Enough of the doom and gloom, knitting has kept me going. I have loved sitting and performing the rhythmic activity of creating something cuddly and useful. I find that I can multi-task when I am knitting, so if the pattern isn’t too complex, I can read too. I have enjoyed audiobooks and knitted away happily in another world. My sister Helen has also found knitting to be a calming influence and we have been encouraging each other, talking about our projects. However, knitting does not stop me from thinking.
There are so many uncertainties at the moment, that sometimes I just want to switch off and escape. Sewing does this for me. I have to be so observant and concentrate when I am sewing that there is no room for any other thoughts. My mind is full of the task in hand. Sewing has been a life-line for me.
I have really enjoyed myself sewing project bags, knitting needle cases, crochet hook cases, masks, tray mats and coasters, a mobile phone case, and adapting some bedding to make it fit a single bed too. All this is new for me. I have a fantastic sewing machine and am loving spending time with it. I think that lots of people must be turning to crafting during lockdown as my knitting needle cases have been very popular!
Some of my latest knitting needle cases, they come with a full set of 18 pairs of bamboo needles, 34cm long, ranging from 2.25mm to 10mm!
Knitting has always been a part of my life and looking through some photographs, I was surprised at how many were featuring my handiwork.
After I had Paul in 1984, I decided to be a stay at home Mum, and spent 6 wonderful years with my children, before going back into nursing.
My very first colour work, an intarsia Phildar pattern of a teddy bear on the beach for my first son Paul, when he was about 16 months old. I loved doing it, and knit it in Sirdar Countrystyle DK.
He went on to have lots of picture jumpers and loved his snowman jumper when he was 3 years old.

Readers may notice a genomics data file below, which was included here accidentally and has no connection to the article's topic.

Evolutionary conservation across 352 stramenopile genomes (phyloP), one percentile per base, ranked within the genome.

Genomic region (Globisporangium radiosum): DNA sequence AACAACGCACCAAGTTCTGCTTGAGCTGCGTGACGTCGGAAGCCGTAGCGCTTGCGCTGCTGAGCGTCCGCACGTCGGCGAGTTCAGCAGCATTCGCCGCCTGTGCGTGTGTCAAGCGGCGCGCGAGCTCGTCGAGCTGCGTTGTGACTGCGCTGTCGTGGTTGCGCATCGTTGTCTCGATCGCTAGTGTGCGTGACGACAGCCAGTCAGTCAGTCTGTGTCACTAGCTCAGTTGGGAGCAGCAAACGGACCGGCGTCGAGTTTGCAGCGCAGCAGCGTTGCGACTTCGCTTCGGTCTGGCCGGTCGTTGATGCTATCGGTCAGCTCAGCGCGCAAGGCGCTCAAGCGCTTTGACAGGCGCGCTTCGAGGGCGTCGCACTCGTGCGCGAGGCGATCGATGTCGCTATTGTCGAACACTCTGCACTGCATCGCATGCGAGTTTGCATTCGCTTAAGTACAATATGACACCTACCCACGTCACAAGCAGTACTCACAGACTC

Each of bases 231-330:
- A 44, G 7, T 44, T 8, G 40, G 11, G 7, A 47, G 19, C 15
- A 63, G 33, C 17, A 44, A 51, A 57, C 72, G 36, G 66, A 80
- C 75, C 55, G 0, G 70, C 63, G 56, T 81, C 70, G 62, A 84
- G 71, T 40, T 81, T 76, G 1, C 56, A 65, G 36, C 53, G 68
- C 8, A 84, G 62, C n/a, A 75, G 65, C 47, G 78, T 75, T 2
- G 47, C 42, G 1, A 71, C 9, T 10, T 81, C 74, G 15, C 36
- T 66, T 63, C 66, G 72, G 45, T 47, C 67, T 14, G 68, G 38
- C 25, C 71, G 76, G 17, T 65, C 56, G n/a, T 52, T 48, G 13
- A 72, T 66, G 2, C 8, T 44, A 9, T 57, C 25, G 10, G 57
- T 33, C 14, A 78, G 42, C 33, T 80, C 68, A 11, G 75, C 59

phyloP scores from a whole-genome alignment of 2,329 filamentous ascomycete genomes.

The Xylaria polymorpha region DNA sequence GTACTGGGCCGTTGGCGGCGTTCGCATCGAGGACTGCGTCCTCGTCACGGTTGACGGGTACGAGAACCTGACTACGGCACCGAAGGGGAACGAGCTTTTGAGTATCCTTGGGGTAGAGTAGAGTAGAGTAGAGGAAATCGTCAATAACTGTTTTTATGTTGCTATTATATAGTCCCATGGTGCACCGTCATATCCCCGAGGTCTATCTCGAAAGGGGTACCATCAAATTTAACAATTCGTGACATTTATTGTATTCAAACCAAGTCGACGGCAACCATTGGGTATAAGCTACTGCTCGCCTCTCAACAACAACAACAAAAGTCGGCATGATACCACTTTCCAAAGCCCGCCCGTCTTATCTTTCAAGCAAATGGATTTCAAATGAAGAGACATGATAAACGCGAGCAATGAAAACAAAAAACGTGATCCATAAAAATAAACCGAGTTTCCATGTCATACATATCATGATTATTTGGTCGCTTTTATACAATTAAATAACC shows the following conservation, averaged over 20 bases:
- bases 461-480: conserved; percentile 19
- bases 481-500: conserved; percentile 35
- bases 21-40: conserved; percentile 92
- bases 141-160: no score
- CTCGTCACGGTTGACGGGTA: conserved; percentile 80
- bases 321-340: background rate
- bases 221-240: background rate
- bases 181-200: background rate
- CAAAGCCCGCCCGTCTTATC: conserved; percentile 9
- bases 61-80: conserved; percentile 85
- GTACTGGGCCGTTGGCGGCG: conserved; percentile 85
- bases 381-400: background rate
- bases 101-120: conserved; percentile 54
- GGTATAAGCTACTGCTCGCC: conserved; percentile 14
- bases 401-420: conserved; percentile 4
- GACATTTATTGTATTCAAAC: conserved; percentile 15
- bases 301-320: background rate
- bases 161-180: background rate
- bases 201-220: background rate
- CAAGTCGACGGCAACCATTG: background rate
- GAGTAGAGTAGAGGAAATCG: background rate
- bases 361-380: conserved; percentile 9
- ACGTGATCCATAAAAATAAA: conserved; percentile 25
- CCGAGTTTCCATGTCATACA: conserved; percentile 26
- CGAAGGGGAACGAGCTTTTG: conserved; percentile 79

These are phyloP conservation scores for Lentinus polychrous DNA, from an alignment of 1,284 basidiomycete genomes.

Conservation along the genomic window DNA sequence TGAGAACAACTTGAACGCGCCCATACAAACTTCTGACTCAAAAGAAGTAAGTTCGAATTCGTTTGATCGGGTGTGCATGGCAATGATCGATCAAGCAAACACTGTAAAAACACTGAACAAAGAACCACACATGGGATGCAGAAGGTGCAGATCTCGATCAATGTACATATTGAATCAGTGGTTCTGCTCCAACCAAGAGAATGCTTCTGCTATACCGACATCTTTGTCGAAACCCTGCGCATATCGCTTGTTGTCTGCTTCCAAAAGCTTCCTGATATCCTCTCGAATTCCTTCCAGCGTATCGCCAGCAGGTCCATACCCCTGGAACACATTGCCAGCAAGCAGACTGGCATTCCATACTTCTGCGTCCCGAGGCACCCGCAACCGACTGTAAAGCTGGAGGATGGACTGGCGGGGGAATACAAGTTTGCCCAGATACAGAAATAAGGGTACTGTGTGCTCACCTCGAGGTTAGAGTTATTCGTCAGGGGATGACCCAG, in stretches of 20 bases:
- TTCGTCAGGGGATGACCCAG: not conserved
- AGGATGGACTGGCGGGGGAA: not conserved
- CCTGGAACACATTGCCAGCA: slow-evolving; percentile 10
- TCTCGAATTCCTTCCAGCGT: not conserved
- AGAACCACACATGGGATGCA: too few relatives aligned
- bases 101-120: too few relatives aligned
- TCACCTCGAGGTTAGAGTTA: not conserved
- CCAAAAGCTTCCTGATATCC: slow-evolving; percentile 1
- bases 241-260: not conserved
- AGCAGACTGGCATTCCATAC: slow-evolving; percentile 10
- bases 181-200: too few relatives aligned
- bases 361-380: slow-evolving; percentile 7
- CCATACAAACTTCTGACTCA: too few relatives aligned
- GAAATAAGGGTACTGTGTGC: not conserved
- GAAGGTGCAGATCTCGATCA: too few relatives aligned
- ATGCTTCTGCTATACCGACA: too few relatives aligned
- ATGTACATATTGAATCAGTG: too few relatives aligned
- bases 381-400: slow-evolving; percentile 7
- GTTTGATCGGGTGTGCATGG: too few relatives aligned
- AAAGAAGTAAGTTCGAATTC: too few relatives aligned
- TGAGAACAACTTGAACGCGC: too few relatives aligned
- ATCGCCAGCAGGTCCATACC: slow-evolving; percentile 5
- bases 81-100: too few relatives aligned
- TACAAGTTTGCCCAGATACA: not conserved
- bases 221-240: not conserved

When Craig was born my confidence had grown and soon he too was having picture jumpers.
I loved knitting the bear themed jumpers with the googly eyes. The cardigan that I am wearing on this walk around Tenby is brushed chunky acrylic. It was very cheap, very comfortable and warm, and quick to knit.
During this time we were strapped for cash, but I wouldn’t change a thing. I was lucky that we had this time together. When Paul had his 5th birthday I told him that he could design his own jumper, that he could draw whatever he wanted on the outline that I had drawn for him, and that I would knit it. He spent ages considering colours and I was overjoyed when it was a series of straight lines! This is the exact pattern that he wanted and so I was able to do it in very little time. The pale sections look like white in the photograph but they are pale grey. I knit it in time for his birthday and here he is posing (strangling) his little brother who is wearing his “Gordon and Thomas” jumper.
A few years later, Craig wanted to go to school dressed as a character in a book, he chose Stanley Bagshaw. We used to love his stories and so I knit a waistcoat the same as the character’s.
During a knitting group, my lovely friend Liz told me that the author, Bob Wilson used to live in Werrington and I googled him and told him about Craig- sharing the photograph, and told him about my grandson Miles (Craig’s eldest) who was now enjoying his stories. I bought his DVD with the full series of stories, and he dedicated it to Miles. He asked if he could use the photo of Craig dressed as Stanley on his website and of course I agreed – fame! Such happy memories!
My Dad would have loved this!
Hopefully, now that this vaccine programme is under way, we will be able to see some improvement in the situation, but I am sure it will be a few months before any relaxation of the current restrictions can take place.
I hope that everyone who reads this, is safe and well. Please protect yourself and others. This is a very difficult time for my ex-colleagues in the NHS. They are not heroes, they are brilliant, highly educated, caring, professional individuals who are doing the job that they wanted in unbelievably difficult times. Please don’t clap on your doorstep. Keep warm, keep inside, avoid contact with others and most of all let’s acknowledge the essential work that they do to save our lives by paying them accordingly!